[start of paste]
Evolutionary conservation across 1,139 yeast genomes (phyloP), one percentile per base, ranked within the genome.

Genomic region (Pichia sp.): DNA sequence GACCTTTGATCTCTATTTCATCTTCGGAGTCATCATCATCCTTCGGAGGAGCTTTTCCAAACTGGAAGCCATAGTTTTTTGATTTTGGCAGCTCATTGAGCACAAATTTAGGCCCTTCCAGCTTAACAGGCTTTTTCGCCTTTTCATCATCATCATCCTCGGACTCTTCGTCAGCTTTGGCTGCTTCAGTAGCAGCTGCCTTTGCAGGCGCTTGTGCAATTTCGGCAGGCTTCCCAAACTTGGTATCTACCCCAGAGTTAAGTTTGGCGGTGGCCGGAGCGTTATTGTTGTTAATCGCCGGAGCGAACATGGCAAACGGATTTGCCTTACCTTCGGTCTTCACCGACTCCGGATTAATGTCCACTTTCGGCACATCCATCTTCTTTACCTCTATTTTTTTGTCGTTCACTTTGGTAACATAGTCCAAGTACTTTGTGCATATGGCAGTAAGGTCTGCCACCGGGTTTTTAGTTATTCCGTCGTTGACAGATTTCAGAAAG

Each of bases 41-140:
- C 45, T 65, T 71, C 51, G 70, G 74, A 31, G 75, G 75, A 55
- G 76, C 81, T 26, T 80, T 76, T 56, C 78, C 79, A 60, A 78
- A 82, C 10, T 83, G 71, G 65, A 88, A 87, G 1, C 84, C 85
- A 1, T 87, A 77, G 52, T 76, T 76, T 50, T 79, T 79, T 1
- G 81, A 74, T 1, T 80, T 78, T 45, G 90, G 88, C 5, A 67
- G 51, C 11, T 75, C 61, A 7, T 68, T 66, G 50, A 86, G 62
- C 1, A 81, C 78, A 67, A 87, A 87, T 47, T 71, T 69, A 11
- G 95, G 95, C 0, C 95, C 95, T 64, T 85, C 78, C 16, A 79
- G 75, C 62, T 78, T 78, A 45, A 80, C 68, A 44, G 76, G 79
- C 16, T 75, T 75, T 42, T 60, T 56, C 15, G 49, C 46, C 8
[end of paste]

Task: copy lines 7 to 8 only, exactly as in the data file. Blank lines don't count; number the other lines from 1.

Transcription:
- A 1, T 87, A 77, G 52, T 76, T 76, T 50, T 79, T 79, T 1
- G 81, A 74, T 1, T 80, T 78, T 45, G 90, G 88, C 5, A 67